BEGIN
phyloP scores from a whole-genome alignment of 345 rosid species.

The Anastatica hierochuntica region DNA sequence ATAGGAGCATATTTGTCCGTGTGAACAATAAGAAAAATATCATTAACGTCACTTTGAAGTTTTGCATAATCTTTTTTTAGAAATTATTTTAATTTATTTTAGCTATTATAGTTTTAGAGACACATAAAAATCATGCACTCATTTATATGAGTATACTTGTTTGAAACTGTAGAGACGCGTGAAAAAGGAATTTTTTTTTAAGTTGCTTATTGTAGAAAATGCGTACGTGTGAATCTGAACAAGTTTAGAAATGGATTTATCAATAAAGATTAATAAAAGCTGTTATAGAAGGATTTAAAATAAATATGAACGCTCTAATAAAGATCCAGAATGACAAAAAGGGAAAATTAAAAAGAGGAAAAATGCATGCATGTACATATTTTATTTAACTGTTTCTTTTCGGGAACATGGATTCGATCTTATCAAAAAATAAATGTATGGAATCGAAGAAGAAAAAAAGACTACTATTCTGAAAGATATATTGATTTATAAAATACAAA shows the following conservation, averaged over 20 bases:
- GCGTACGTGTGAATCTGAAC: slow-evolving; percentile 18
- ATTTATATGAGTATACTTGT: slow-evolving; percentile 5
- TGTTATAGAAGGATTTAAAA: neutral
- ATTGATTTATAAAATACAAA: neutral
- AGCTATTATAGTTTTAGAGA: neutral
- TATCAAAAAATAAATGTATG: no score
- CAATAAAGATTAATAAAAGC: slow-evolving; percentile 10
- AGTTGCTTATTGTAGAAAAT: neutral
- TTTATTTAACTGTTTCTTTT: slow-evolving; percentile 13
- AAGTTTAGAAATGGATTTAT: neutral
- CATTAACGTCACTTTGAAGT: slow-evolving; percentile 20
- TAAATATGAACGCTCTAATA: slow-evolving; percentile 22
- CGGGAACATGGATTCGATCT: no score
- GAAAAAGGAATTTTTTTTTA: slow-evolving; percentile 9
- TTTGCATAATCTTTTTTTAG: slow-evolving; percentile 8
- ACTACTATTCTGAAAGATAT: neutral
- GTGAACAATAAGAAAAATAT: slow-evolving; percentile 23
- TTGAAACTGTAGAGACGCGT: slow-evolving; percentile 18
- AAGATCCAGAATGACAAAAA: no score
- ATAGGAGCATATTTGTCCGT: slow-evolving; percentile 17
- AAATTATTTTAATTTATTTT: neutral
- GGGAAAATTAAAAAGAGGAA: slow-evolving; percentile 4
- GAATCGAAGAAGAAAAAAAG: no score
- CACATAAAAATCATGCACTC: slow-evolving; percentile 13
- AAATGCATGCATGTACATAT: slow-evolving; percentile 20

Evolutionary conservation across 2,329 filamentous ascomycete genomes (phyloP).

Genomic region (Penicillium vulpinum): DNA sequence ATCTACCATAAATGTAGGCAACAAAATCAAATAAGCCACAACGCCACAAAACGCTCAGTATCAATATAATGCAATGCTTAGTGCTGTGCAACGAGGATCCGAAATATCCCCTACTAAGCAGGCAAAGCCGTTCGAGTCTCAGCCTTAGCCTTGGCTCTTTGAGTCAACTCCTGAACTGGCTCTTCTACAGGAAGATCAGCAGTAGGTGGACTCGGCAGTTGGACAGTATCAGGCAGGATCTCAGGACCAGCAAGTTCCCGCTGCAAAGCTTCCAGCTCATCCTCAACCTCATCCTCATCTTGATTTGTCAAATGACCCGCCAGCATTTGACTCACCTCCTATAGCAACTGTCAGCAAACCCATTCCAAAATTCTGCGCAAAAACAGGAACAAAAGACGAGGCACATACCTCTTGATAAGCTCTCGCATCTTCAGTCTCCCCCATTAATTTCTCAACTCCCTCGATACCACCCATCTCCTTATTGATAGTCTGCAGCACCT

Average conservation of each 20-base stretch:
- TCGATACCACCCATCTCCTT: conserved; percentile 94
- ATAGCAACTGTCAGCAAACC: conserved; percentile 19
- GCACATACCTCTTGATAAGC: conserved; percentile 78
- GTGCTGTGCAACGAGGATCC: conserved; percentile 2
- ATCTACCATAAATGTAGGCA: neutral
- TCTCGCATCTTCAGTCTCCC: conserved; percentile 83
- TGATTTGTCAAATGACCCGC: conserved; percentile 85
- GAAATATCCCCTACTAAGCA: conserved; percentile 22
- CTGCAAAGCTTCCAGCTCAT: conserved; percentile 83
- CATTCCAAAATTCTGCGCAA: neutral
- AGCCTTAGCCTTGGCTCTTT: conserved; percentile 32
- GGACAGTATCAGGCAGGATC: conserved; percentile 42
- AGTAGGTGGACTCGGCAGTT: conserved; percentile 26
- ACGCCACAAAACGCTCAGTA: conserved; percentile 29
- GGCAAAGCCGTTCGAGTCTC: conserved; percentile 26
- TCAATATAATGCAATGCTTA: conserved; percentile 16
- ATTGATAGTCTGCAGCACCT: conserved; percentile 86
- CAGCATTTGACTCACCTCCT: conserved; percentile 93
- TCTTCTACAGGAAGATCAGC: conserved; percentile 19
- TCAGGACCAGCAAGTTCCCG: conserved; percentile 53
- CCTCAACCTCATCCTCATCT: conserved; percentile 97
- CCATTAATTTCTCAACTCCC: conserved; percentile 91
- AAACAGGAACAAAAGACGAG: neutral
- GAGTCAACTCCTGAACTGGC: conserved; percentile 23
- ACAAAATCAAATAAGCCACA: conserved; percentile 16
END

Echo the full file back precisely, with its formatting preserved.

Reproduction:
phyloP scores from a whole-genome alignment of 345 rosid species.

The Anastatica hierochuntica region DNA sequence ATAGGAGCATATTTGTCCGTGTGAACAATAAGAAAAATATCATTAACGTCACTTTGAAGTTTTGCATAATCTTTTTTTAGAAATTATTTTAATTTATTTTAGCTATTATAGTTTTAGAGACACATAAAAATCATGCACTCATTTATATGAGTATACTTGTTTGAAACTGTAGAGACGCGTGAAAAAGGAATTTTTTTTTAAGTTGCTTATTGTAGAAAATGCGTACGTGTGAATCTGAACAAGTTTAGAAATGGATTTATCAATAAAGATTAATAAAAGCTGTTATAGAAGGATTTAAAATAAATATGAACGCTCTAATAAAGATCCAGAATGACAAAAAGGGAAAATTAAAAAGAGGAAAAATGCATGCATGTACATATTTTATTTAACTGTTTCTTTTCGGGAACATGGATTCGATCTTATCAAAAAATAAATGTATGGAATCGAAGAAGAAAAAAAGACTACTATTCTGAAAGATATATTGATTTATAAAATACAAA shows the following conservation, averaged over 20 bases:
- GCGTACGTGTGAATCTGAAC: slow-evolving; percentile 18
- ATTTATATGAGTATACTTGT: slow-evolving; percentile 5
- TGTTATAGAAGGATTTAAAA: neutral
- ATTGATTTATAAAATACAAA: neutral
- AGCTATTATAGTTTTAGAGA: neutral
- TATCAAAAAATAAATGTATG: no score
- CAATAAAGATTAATAAAAGC: slow-evolving; percentile 10
- AGTTGCTTATTGTAGAAAAT: neutral
- TTTATTTAACTGTTTCTTTT: slow-evolving; percentile 13
- AAGTTTAGAAATGGATTTAT: neutral
- CATTAACGTCACTTTGAAGT: slow-evolving; percentile 20
- TAAATATGAACGCTCTAATA: slow-evolving; percentile 22
- CGGGAACATGGATTCGATCT: no score
- GAAAAAGGAATTTTTTTTTA: slow-evolving; percentile 9
- TTTGCATAATCTTTTTTTAG: slow-evolving; percentile 8
- ACTACTATTCTGAAAGATAT: neutral
- GTGAACAATAAGAAAAATAT: slow-evolving; percentile 23
- TTGAAACTGTAGAGACGCGT: slow-evolving; percentile 18
- AAGATCCAGAATGACAAAAA: no score
- ATAGGAGCATATTTGTCCGT: slow-evolving; percentile 17
- AAATTATTTTAATTTATTTT: neutral
- GGGAAAATTAAAAAGAGGAA: slow-evolving; percentile 4
- GAATCGAAGAAGAAAAAAAG: no score
- CACATAAAAATCATGCACTC: slow-evolving; percentile 13
- AAATGCATGCATGTACATAT: slow-evolving; percentile 20

Evolutionary conservation across 2,329 filamentous ascomycete genomes (phyloP).

Genomic region (Penicillium vulpinum): DNA sequence ATCTACCATAAATGTAGGCAACAAAATCAAATAAGCCACAACGCCACAAAACGCTCAGTATCAATATAATGCAATGCTTAGTGCTGTGCAACGAGGATCCGAAATATCCCCTACTAAGCAGGCAAAGCCGTTCGAGTCTCAGCCTTAGCCTTGGCTCTTTGAGTCAACTCCTGAACTGGCTCTTCTACAGGAAGATCAGCAGTAGGTGGACTCGGCAGTTGGACAGTATCAGGCAGGATCTCAGGACCAGCAAGTTCCCGCTGCAAAGCTTCCAGCTCATCCTCAACCTCATCCTCATCTTGATTTGTCAAATGACCCGCCAGCATTTGACTCACCTCCTATAGCAACTGTCAGCAAACCCATTCCAAAATTCTGCGCAAAAACAGGAACAAAAGACGAGGCACATACCTCTTGATAAGCTCTCGCATCTTCAGTCTCCCCCATTAATTTCTCAACTCCCTCGATACCACCCATCTCCTTATTGATAGTCTGCAGCACCT

Average conservation of each 20-base stretch:
- TCGATACCACCCATCTCCTT: conserved; percentile 94
- ATAGCAACTGTCAGCAAACC: conserved; percentile 19
- GCACATACCTCTTGATAAGC: conserved; percentile 78
- GTGCTGTGCAACGAGGATCC: conserved; percentile 2
- ATCTACCATAAATGTAGGCA: neutral
- TCTCGCATCTTCAGTCTCCC: conserved; percentile 83
- TGATTTGTCAAATGACCCGC: conserved; percentile 85
- GAAATATCCCCTACTAAGCA: conserved; percentile 22
- CTGCAAAGCTTCCAGCTCAT: conserved; percentile 83
- CATTCCAAAATTCTGCGCAA: neutral
- AGCCTTAGCCTTGGCTCTTT: conserved; percentile 32
- GGACAGTATCAGGCAGGATC: conserved; percentile 42
- AGTAGGTGGACTCGGCAGTT: conserved; percentile 26
- ACGCCACAAAACGCTCAGTA: conserved; percentile 29
- GGCAAAGCCGTTCGAGTCTC: conserved; percentile 26
- TCAATATAATGCAATGCTTA: conserved; percentile 16
- ATTGATAGTCTGCAGCACCT: conserved; percentile 86
- CAGCATTTGACTCACCTCCT: conserved; percentile 93
- TCTTCTACAGGAAGATCAGC: conserved; percentile 19
- TCAGGACCAGCAAGTTCCCG: conserved; percentile 53
- CCTCAACCTCATCCTCATCT: conserved; percentile 97
- CCATTAATTTCTCAACTCCC: conserved; percentile 91
- AAACAGGAACAAAAGACGAG: neutral
- GAGTCAACTCCTGAACTGGC: conserved; percentile 23
- ACAAAATCAAATAAGCCACA: conserved; percentile 16